A wearable air conditioner? Chinese team creates wristband that could help beat the summer heat

South China Morning Post


14 Apr 2022

Image Credit: Runners blueprint

A Chinese-led research team have developed a fabric that they say can generate power from heat for wearable electronics or help cool people in summer.

The thermoelectric textile, which looks like a wristband and can be twisted, knotted, bent and stretched, can generate power for a device such as a pedometer or LED array, according to the team.

“It feels like a normal wristband when worn on the wrist,” said Zhang Kun, corresponding author of the study and a professor at Donghua University’s school of textiles in Shanghai.

“Textiles can be a good foundation for wearable devices. We can use thermoelectric strings and textiles to make a comfortable thermoelectric generator that can create electricity and adjust the temperature of the body.”

The study was published in the monthly peer-reviewed journal Energy & Environmental Science in Britain last month.

Thermoelectric materials are used in many applications, including in aerospace, infrared detectors and computer chips, with differences in temperature between materials producing an electrical voltage.

Conversely, when a voltage is applied to the material, heat is transferred from one side to the other, creating a cooling effect on one side, a principle at work in heat pumps and some small refrigerators.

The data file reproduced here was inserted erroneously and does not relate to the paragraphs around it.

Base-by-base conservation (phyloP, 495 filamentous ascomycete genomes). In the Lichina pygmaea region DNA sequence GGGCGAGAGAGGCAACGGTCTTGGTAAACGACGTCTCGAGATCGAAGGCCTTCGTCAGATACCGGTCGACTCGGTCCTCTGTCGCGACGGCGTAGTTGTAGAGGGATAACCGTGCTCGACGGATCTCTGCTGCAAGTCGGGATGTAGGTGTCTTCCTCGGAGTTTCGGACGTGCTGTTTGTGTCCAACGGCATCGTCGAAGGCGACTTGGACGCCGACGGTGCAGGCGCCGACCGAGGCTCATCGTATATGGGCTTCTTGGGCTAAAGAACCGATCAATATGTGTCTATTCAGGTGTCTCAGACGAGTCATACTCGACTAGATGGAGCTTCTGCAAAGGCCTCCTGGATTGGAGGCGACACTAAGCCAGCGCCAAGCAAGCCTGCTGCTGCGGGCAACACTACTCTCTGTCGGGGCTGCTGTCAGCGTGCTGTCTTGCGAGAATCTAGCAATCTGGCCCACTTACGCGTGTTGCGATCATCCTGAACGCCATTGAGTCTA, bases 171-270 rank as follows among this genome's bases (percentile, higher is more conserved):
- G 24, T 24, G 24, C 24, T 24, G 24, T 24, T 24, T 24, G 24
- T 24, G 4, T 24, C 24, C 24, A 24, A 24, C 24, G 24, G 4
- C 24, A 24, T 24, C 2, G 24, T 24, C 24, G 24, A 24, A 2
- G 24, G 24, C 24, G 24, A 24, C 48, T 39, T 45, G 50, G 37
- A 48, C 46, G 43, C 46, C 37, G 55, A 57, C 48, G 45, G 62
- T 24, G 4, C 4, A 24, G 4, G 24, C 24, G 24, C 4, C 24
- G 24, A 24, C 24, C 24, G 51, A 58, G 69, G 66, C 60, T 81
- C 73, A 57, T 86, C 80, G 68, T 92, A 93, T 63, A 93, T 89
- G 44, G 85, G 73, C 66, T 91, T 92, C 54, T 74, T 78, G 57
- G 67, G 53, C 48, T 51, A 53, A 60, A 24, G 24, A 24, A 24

American smartwatch development company PowerWatch uses the heat of a wearer to power a watch that the company claims does not need charging and is a world first.

Thermoelectric materials are also expected to be used in industry to capture waste heat to generate electricity.

Zhang and his team looked into how these materials could be combined with textiles.

“Because of temperature differences between the body and the environment, thermoelectric textiles, in theory, can generate power around the clock,” Zhang said.

According to the study, the textile had excellent mechanical and thermoelectric properties, with an output voltage of about 0.28 volts at an outdoor temperature of around 8 degrees Celsius (46.4 degrees Fahrenheit), meaning that it could power small electrical devices.

More importantly, Zhang and his colleagues reported for the first time that they could use the technology to lower body temperatures by several degrees.

Zhang said his team was researching a type of flexible air-conditioned clothing that could lower temperatures by as much as 15 degrees Celsius.

“Summer temperatures in Shanghai can be as high as 45 degrees Celsius. In our experiment last summer, the thermoelectric textile could keep body temperatures at around 35 degrees,” he said.

“When we use air conditioners in summer, one person consumes the same amount of power as 10 people and much of that energy is wasted. If we can control body temperatures, then we can largely reduce power consumption.”